Sumit Singhal loves modern architecture. He comes from a family of builders who have built more than 20 projects in the last ten years near Delhi in India. He has recently started writing about the architectural projects that catch his imagination.
House in Hekida, Japan by fuse-atelier
November 16th, 2011 by Sumit Singhal
Article source: fuse-atelier
The house is located on the outskirts of Nakano City in northeastern Nagano Prefecture, in an area with abundant nature and a view of KitashigaKogen’sMt.Kosha to the east. Apple orchards and a cluster of houses that line the oldroad surrounded the site, while the elevated tracks of the Hokuriku Shinkansen scheduled to begin service in a couple of years, run north-south through nearby fields. The client – a couple in their 30s with one child – wanted a plan that made allowances for the adjacent main house and was aggressive in incorporating the view of Mt.Kosha.
The building is set on the site’s southeast side, forming with the main housean L-shape around the existing garden. It was possible to open up the entireeast side of the building, the one with the view, because it faces apple orchards with plenty of distance to the nearest neighbor. The house is defined by two structural elements from which derive the various relationships between the view and its spaces. The first is its stepped terrace-the exterior circulation space that rises through the building from ground floor to rooftop. The second is the interior circulation space that surrounds it- a covered passageway winding from the first floor up through the mezzanine to the second. The three-dimensional interaction of these elements at various levels gives the space a pleasant sense of distance.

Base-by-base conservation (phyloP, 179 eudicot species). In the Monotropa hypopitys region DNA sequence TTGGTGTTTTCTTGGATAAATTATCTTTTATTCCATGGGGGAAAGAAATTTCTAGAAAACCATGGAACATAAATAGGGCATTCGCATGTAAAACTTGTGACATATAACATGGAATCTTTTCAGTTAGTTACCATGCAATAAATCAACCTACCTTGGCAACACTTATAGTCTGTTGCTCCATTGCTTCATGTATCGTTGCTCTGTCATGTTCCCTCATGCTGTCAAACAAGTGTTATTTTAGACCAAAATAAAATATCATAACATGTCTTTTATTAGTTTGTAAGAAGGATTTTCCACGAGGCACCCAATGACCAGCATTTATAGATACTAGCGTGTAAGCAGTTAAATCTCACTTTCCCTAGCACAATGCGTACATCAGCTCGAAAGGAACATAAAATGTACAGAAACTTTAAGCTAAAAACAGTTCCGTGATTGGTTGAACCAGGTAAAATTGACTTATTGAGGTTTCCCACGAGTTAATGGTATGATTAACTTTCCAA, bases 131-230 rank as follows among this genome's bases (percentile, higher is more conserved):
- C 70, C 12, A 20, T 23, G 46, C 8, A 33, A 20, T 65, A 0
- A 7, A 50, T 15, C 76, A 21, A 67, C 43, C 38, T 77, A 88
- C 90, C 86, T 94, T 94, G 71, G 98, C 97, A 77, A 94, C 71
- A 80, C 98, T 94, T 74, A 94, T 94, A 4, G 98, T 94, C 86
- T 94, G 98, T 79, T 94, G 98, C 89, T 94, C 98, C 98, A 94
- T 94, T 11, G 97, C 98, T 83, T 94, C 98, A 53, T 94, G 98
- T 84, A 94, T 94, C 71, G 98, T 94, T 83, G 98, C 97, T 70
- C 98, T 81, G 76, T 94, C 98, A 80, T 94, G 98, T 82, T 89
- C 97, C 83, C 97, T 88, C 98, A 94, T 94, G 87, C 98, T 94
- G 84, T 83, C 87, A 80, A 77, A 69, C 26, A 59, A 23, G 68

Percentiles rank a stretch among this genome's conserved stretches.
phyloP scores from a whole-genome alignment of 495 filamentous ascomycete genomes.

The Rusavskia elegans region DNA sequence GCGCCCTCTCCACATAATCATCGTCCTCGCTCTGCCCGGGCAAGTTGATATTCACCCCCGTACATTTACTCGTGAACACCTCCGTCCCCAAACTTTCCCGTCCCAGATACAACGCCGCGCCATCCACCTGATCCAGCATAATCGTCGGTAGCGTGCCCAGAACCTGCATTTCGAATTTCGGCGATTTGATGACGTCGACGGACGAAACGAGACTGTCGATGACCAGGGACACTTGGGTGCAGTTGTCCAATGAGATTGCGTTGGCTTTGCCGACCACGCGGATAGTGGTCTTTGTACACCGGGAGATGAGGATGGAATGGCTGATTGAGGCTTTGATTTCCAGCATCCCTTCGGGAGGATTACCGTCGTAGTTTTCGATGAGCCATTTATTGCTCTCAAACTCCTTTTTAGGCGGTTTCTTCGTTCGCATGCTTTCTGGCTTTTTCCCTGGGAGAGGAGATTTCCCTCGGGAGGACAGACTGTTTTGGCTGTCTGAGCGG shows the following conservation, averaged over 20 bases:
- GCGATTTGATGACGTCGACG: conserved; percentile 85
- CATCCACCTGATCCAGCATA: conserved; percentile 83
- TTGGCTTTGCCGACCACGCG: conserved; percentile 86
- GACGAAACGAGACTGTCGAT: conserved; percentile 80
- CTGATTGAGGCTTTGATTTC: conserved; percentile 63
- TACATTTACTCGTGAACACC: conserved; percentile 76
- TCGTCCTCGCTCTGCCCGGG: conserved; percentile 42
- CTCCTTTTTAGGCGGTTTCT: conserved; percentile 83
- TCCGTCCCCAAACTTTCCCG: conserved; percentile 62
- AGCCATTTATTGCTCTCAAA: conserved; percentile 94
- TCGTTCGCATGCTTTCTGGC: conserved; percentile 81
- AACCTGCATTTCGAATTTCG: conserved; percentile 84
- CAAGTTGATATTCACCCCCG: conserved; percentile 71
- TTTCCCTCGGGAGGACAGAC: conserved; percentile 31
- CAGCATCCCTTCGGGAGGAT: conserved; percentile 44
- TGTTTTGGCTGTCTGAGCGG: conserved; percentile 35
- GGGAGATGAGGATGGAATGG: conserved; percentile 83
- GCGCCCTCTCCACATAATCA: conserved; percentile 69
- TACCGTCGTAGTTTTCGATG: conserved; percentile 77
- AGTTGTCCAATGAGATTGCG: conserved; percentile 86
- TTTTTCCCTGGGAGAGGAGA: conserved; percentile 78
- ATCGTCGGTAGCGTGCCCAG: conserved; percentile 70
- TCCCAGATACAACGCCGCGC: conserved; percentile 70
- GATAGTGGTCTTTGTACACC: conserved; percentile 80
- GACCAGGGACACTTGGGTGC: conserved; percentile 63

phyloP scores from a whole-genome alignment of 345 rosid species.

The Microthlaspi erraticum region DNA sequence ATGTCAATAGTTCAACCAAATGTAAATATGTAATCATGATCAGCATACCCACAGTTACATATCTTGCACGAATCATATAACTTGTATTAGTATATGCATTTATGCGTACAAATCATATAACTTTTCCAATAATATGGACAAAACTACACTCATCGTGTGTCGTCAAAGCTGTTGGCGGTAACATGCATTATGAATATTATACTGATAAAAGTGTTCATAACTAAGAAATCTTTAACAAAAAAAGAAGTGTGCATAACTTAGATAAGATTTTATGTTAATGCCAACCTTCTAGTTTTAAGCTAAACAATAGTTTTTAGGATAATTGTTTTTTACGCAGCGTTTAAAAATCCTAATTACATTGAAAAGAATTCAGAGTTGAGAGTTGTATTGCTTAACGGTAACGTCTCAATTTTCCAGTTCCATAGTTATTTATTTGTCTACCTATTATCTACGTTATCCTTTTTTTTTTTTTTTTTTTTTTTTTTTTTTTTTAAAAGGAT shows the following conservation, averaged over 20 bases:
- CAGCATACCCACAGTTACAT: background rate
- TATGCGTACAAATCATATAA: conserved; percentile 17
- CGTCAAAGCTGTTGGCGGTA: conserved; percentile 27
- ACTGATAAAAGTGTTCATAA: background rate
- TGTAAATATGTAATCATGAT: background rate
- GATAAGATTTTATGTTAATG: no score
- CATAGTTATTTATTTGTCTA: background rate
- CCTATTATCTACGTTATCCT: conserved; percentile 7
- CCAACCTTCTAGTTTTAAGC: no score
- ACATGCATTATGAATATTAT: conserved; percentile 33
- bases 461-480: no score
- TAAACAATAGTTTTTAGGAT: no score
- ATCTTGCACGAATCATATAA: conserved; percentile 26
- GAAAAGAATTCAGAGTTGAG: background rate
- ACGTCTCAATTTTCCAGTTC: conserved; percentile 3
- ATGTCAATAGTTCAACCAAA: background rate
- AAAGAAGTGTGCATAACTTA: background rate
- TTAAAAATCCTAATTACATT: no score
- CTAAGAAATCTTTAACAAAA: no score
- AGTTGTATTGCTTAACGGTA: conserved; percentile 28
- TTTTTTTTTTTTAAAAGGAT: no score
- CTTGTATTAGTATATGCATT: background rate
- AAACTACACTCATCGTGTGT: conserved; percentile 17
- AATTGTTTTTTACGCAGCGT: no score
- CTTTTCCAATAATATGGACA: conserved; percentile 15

Views of the outside are controlled by placing a mezzanine level 1.2 meters below the living and dining area on the opposite side of the stepped terrace.From the living and dining area Mt.Kosha can be seen in the distance acrossthe terrace above the mezzanine, whose windows frame foreground views ofthe apple orchards. The gap between floor slab and stepped terrace prescribes each of the spaces, generating landscape views through the unexpected relationship between them.
The insertion of exterior circulation space ( the stepped deck ) into thebuilding generates sequential changes to the views from it. By establishingdiverse lines of flow within the house , the plan attempts to suggest a newrelationship between space and scenery.
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